Thankfully, this experience gave the two an excuse to be closer friends. Martin would pick up Barbie on his way to church and drop her home too. He recounts one evening after dropping her off: “I still wanted to hang out with her but I didn’t have an excuse. Naisip ko: Lord, sana may naiwan siya.” When he looked back, lo and behold, her wallet was right there! So he went back to drop off her wallet. She invited him in, and the relationship continued to flourish.
It was only a few months until they became exclusive, and a quick six months later until they were married after a 4-week-long engagement in 2006. They had consulted their pastors while friends expedited the wedding with connections for logistics and organization.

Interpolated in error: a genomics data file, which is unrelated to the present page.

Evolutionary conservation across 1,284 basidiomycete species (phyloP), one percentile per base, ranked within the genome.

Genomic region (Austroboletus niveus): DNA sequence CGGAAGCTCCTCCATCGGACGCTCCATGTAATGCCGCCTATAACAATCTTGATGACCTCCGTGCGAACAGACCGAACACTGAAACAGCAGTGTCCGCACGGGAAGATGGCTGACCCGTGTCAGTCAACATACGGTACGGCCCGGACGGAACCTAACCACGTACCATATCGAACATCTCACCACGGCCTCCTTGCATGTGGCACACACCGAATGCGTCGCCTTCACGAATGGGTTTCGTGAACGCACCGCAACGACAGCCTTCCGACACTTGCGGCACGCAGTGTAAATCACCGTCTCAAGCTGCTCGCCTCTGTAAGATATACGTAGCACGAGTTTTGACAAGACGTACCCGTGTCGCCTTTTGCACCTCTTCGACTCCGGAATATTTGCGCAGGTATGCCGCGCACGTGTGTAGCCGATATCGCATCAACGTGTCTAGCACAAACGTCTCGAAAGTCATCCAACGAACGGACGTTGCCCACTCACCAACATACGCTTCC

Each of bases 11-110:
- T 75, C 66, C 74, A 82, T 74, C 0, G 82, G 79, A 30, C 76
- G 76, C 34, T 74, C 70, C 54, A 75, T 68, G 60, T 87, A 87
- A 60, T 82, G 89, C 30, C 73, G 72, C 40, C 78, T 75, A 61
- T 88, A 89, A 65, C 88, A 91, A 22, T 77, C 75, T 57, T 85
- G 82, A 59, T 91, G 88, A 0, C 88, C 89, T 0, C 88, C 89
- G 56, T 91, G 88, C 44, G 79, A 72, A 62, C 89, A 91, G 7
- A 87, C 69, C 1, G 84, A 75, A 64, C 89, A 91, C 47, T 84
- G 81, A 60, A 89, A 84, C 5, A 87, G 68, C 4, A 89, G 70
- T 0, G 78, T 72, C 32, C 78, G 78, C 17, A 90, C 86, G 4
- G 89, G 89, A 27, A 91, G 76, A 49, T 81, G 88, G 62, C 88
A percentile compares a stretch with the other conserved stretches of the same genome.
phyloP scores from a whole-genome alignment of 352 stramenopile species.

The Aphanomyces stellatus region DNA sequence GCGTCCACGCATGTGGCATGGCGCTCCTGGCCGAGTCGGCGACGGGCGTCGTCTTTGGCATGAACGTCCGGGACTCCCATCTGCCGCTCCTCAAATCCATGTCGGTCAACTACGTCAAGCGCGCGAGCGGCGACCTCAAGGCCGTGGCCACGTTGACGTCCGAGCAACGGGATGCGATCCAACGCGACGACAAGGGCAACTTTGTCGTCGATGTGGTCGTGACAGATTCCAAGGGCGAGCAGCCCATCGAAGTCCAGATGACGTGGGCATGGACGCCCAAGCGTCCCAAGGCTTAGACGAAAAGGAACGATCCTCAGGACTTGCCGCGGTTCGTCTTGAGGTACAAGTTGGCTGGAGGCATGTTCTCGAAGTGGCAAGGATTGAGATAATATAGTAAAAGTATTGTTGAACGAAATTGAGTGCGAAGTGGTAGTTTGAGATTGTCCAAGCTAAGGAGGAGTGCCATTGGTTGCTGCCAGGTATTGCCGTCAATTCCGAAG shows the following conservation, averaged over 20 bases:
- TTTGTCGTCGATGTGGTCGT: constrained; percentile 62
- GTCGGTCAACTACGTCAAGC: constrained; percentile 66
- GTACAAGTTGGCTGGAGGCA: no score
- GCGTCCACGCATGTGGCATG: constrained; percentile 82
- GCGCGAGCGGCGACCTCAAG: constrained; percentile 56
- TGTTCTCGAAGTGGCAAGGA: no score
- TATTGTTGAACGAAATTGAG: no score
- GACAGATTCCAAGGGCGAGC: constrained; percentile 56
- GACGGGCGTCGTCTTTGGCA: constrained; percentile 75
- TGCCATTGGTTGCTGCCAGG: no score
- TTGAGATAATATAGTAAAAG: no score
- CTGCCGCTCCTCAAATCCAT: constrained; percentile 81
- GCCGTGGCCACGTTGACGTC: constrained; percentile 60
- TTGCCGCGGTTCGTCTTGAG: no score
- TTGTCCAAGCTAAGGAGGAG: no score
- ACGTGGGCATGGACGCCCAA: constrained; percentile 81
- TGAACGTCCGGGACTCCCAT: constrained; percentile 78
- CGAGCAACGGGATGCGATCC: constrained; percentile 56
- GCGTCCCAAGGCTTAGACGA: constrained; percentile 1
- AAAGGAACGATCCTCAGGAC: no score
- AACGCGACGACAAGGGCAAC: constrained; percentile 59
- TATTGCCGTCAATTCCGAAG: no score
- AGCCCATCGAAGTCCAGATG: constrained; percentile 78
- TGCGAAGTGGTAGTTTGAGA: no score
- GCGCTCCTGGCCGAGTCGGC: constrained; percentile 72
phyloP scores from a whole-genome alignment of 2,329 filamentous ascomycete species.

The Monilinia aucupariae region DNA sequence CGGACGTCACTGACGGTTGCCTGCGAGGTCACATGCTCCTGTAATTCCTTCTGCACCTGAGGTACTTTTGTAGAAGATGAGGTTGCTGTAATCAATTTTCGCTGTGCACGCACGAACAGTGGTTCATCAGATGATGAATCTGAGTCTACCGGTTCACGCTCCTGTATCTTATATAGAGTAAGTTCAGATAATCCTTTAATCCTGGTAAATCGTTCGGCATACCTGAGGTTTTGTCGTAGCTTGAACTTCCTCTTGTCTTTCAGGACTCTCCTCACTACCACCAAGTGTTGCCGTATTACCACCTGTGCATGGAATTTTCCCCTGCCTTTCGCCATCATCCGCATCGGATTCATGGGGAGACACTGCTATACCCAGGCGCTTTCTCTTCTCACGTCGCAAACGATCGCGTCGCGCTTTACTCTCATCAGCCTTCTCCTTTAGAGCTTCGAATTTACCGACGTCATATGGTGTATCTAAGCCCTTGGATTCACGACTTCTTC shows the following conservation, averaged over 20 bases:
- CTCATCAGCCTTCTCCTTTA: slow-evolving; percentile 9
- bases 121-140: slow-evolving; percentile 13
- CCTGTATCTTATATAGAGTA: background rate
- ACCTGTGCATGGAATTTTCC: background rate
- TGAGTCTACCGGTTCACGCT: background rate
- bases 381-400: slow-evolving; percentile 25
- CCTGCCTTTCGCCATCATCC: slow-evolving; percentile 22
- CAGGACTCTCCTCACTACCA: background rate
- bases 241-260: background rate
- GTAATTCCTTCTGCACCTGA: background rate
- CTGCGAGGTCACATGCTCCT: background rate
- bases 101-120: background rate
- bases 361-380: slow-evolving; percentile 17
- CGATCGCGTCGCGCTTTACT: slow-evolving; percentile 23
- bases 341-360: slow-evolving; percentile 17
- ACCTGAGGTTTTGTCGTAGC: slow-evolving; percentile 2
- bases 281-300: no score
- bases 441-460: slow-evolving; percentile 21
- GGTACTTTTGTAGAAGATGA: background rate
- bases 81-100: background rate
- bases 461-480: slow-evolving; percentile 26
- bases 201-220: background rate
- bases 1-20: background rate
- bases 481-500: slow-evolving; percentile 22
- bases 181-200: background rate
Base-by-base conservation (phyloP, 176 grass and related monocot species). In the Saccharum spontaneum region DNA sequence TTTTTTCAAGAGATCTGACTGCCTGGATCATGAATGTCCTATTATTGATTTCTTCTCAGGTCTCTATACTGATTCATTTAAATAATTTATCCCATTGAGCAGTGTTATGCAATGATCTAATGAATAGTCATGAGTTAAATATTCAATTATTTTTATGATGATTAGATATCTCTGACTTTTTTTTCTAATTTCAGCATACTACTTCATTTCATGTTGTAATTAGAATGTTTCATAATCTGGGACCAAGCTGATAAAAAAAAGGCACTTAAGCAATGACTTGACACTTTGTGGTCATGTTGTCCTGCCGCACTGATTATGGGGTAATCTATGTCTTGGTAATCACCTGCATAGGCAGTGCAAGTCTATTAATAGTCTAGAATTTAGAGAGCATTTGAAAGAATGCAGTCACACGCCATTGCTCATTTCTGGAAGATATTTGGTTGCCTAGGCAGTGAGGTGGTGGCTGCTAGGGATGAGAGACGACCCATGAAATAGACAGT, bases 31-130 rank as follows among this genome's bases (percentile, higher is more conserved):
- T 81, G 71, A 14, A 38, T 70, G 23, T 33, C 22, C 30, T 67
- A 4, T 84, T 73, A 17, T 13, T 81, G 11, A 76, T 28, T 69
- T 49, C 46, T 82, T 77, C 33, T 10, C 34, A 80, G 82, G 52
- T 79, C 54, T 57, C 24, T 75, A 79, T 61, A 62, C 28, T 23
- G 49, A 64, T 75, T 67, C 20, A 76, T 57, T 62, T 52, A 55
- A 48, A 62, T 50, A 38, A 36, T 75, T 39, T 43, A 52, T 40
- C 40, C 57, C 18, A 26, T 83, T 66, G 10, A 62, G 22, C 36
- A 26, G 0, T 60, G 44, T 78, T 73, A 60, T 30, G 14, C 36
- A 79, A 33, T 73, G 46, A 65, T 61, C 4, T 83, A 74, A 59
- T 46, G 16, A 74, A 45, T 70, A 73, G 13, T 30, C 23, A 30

During their day-to-day, the couple tells us how visual artist Martin simmers, while singer and Business Management graduate Barbie is always on the go. Martin works with highly textural applications of paint and vividly contrasting colors. His work constructs layers of close friends’ faces – starting with fragments, then painting over. The works are reminders of finitude, slowly rebuilding through art. Meanwhile, Barbie Almabis is well-known for her distinct vocal style (sweet, but never sappy) and deft guitar playing. It’s hard to believe that it’s been twenty-five years since the first album of the Hungry Young Poets was released. As the lead singer of this band and later Barbie’s Cradle in 1998, it’s been a long journey since she launched her solo career in 2005. Remember hit songs “High” “Ambon” and “Just a Smile”? These anthems are instantly recognizable to Filipinos, especially the Y2K crowd.